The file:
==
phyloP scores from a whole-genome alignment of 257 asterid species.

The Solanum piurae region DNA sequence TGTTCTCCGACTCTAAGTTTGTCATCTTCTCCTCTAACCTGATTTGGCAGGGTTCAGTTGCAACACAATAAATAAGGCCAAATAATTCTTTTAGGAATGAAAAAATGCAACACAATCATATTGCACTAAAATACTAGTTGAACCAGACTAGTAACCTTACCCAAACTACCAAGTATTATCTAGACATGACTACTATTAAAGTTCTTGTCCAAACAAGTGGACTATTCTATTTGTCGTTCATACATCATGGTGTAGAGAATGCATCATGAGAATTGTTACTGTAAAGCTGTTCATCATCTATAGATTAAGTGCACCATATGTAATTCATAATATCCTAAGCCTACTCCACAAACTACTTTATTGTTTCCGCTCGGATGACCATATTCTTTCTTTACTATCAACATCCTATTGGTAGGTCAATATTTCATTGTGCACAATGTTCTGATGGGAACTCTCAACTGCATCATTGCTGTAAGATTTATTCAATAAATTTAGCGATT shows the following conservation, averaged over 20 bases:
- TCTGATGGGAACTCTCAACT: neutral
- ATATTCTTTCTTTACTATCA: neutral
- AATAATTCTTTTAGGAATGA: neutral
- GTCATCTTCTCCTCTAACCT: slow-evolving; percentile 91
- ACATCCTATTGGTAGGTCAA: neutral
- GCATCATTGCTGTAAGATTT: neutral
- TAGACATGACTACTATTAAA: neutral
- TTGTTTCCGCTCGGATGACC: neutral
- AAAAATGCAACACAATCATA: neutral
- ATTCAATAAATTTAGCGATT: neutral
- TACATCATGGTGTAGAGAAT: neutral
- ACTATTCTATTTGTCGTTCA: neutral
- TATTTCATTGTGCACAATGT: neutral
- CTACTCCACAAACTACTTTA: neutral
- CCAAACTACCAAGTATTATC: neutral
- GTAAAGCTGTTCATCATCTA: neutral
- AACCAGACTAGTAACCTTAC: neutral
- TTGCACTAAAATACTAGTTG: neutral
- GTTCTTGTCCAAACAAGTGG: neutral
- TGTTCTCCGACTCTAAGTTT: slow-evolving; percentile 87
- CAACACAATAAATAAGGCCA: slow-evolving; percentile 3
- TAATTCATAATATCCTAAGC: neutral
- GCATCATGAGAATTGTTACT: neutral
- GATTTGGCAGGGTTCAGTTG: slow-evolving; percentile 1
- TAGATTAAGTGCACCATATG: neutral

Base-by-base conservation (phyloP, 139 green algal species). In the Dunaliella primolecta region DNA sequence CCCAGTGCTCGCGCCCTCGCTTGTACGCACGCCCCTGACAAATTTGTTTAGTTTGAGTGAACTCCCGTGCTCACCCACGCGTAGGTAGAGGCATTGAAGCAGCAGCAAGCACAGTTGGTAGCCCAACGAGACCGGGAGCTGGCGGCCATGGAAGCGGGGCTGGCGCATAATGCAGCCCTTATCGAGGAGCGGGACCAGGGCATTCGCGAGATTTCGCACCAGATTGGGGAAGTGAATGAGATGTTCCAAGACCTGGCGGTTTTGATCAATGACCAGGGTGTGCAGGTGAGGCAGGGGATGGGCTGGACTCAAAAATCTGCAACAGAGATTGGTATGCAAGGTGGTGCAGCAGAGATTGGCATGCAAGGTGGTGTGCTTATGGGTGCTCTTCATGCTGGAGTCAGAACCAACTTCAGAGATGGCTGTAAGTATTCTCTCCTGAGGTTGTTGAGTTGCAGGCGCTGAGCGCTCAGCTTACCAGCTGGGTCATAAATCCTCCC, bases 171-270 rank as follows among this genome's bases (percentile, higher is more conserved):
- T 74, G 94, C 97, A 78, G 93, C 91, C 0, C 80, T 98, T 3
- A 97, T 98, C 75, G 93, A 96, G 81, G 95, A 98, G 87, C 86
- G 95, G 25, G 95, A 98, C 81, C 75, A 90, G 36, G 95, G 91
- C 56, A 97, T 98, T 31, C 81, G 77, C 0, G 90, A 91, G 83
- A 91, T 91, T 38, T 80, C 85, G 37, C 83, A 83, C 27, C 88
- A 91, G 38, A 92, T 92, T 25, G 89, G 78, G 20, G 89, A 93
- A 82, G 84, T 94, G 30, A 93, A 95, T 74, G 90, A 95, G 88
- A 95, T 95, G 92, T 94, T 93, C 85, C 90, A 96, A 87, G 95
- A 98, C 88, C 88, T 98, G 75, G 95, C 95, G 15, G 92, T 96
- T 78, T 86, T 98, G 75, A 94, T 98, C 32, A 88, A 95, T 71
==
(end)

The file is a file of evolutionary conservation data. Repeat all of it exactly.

phyloP scores from a whole-genome alignment of 257 asterid species.

The Solanum piurae region DNA sequence TGTTCTCCGACTCTAAGTTTGTCATCTTCTCCTCTAACCTGATTTGGCAGGGTTCAGTTGCAACACAATAAATAAGGCCAAATAATTCTTTTAGGAATGAAAAAATGCAACACAATCATATTGCACTAAAATACTAGTTGAACCAGACTAGTAACCTTACCCAAACTACCAAGTATTATCTAGACATGACTACTATTAAAGTTCTTGTCCAAACAAGTGGACTATTCTATTTGTCGTTCATACATCATGGTGTAGAGAATGCATCATGAGAATTGTTACTGTAAAGCTGTTCATCATCTATAGATTAAGTGCACCATATGTAATTCATAATATCCTAAGCCTACTCCACAAACTACTTTATTGTTTCCGCTCGGATGACCATATTCTTTCTTTACTATCAACATCCTATTGGTAGGTCAATATTTCATTGTGCACAATGTTCTGATGGGAACTCTCAACTGCATCATTGCTGTAAGATTTATTCAATAAATTTAGCGATT shows the following conservation, averaged over 20 bases:
- TCTGATGGGAACTCTCAACT: neutral
- ATATTCTTTCTTTACTATCA: neutral
- AATAATTCTTTTAGGAATGA: neutral
- GTCATCTTCTCCTCTAACCT: slow-evolving; percentile 91
- ACATCCTATTGGTAGGTCAA: neutral
- GCATCATTGCTGTAAGATTT: neutral
- TAGACATGACTACTATTAAA: neutral
- TTGTTTCCGCTCGGATGACC: neutral
- AAAAATGCAACACAATCATA: neutral
- ATTCAATAAATTTAGCGATT: neutral
- TACATCATGGTGTAGAGAAT: neutral
- ACTATTCTATTTGTCGTTCA: neutral
- TATTTCATTGTGCACAATGT: neutral
- CTACTCCACAAACTACTTTA: neutral
- CCAAACTACCAAGTATTATC: neutral
- GTAAAGCTGTTCATCATCTA: neutral
- AACCAGACTAGTAACCTTAC: neutral
- TTGCACTAAAATACTAGTTG: neutral
- GTTCTTGTCCAAACAAGTGG: neutral
- TGTTCTCCGACTCTAAGTTT: slow-evolving; percentile 87
- CAACACAATAAATAAGGCCA: slow-evolving; percentile 3
- TAATTCATAATATCCTAAGC: neutral
- GCATCATGAGAATTGTTACT: neutral
- GATTTGGCAGGGTTCAGTTG: slow-evolving; percentile 1
- TAGATTAAGTGCACCATATG: neutral

Base-by-base conservation (phyloP, 139 green algal species). In the Dunaliella primolecta region DNA sequence CCCAGTGCTCGCGCCCTCGCTTGTACGCACGCCCCTGACAAATTTGTTTAGTTTGAGTGAACTCCCGTGCTCACCCACGCGTAGGTAGAGGCATTGAAGCAGCAGCAAGCACAGTTGGTAGCCCAACGAGACCGGGAGCTGGCGGCCATGGAAGCGGGGCTGGCGCATAATGCAGCCCTTATCGAGGAGCGGGACCAGGGCATTCGCGAGATTTCGCACCAGATTGGGGAAGTGAATGAGATGTTCCAAGACCTGGCGGTTTTGATCAATGACCAGGGTGTGCAGGTGAGGCAGGGGATGGGCTGGACTCAAAAATCTGCAACAGAGATTGGTATGCAAGGTGGTGCAGCAGAGATTGGCATGCAAGGTGGTGTGCTTATGGGTGCTCTTCATGCTGGAGTCAGAACCAACTTCAGAGATGGCTGTAAGTATTCTCTCCTGAGGTTGTTGAGTTGCAGGCGCTGAGCGCTCAGCTTACCAGCTGGGTCATAAATCCTCCC, bases 171-270 rank as follows among this genome's bases (percentile, higher is more conserved):
- T 74, G 94, C 97, A 78, G 93, C 91, C 0, C 80, T 98, T 3
- A 97, T 98, C 75, G 93, A 96, G 81, G 95, A 98, G 87, C 86
- G 95, G 25, G 95, A 98, C 81, C 75, A 90, G 36, G 95, G 91
- C 56, A 97, T 98, T 31, C 81, G 77, C 0, G 90, A 91, G 83
- A 91, T 91, T 38, T 80, C 85, G 37, C 83, A 83, C 27, C 88
- A 91, G 38, A 92, T 92, T 25, G 89, G 78, G 20, G 89, A 93
- A 82, G 84, T 94, G 30, A 93, A 95, T 74, G 90, A 95, G 88
- A 95, T 95, G 92, T 94, T 93, C 85, C 90, A 96, A 87, G 95
- A 98, C 88, C 88, T 98, G 75, G 95, C 95, G 15, G 92, T 96
- T 78, T 86, T 98, G 75, A 94, T 98, C 32, A 88, A 95, T 71